Nicholas Jones is a New Zealand Herald political reporter.

Calls for paid leave for domestic violence victims

Justice Minister Amy Adams expects to make decisions on specific proposals for law changes in the coming months. Photo / Mark Mitchell
Justice Minister Amy Adams expects to make decisions on specific proposals for law changes in the coming months. Photo / Mark Mitchell

Domestic violence victims should have access to paid leave under law changes being considered to combat family violence, Justice Minister Amy Adams has been told.

The Warehouse group has introduced 10 days of leave for victims of domestic violence among its 12,000 staff.

And the Government Communications Security Bureau (GCSB) and six other Government agencies have introduced the leave after lobbying from the Public Service Association.

In Australia, the Labor Party pledged to legislate five days of paid work leave for domestic violence victims if returned to Government, and both Labour and the Green Party support a law change to introduce the leave here.

Ms Adams today released a summary of nearly 500 detailed submissions from individuals and groups, that were received after the Government released a discussion document last August which floated a number of potential changes to family violence law.

Those submissions included calls for employment law to be altered to introduce domestic violence leave.

The Justice Minister expects to make decisions on specific proposals for law changes in the coming months, and introduce legislation later this year.

Poto Williams, Labour's associate justice spokeswoman (sexual and domestic violence), said a law change to provide the leave to all workers was needed.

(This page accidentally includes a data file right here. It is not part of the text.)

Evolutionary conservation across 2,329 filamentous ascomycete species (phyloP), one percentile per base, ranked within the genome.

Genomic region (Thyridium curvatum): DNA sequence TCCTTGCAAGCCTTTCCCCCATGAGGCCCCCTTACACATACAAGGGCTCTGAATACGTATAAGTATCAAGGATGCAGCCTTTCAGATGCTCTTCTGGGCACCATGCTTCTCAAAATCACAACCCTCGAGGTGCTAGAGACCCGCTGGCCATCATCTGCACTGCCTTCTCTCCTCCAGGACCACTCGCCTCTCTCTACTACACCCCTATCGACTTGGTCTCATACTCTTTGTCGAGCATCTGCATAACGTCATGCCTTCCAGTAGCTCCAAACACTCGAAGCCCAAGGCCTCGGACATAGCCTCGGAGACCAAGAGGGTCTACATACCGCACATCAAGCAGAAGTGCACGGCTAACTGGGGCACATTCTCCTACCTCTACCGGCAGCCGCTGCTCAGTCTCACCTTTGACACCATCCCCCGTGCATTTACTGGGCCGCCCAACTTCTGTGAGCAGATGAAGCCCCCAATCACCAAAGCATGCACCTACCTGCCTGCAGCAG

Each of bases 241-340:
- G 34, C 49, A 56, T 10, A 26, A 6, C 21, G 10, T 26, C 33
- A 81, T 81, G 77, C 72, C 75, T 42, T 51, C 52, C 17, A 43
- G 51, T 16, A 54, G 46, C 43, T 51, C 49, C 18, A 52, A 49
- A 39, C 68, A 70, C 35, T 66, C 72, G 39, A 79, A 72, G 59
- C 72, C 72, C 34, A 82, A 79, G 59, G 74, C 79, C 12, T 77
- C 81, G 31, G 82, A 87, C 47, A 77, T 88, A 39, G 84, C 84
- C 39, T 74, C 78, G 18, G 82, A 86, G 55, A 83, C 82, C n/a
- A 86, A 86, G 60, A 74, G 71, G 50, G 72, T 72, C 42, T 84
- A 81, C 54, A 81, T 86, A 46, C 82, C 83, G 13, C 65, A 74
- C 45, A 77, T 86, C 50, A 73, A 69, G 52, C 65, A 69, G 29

Sick leave was not good enough cover.

"A woman who is escaping violence is not sick, this is completely another issue. And it allows for an employer to recognise the situation that someone finds themselves in, and it gives the employer an opportunity to support the person."

One issue was that domestic violence victims might be hesitant to let their employer know, Ms Williams said.

"There is a whole lot of attitude change [needed]. That is growing slowly as various campaigns, such as 'It's Not OK', permeate through the community."

PSA national secretary Erin Polaczuk said its lobbying to get state sector employers to adopt a 10-day leave clause for victims of domestic violence was paying off.

The GCSB was the first Government agency to agree to the change. Other organisations with clauses of varying strength include the Taupo District Council, Hastings District Council, GNS Science, Healthcare of NZ, Assure Quality and HHL Group.

"We were surprised at the time that the GCSB were the first, but happily surprised ... it should be made available to anyone if it is leave to go to medical appointments, legal appointments, to move home -- all sorts of situations that can arise," Ms Polaczuk said.

"If you are hiding this fact from your employer, and you are taking leave which you are calling sick leave, that leave might be called into question. And if people lose their jobs, they can find they are financially reliant on the person who is abusing them.

Asked about the possibility of domestic violence leave being included in reforms, Ms Adams said it was not part of her own work programme.

"It sits under other portfolios ... but as part of a wider ministerial work programme it is certainly something that could be fed in. But it's not something I've got on the programme at the moment."

A member's bill by Green MP Jan Logie, which is in the ballot, would provide up to 10 days' leave from work for victims of domestic violence.

- NZ Herald

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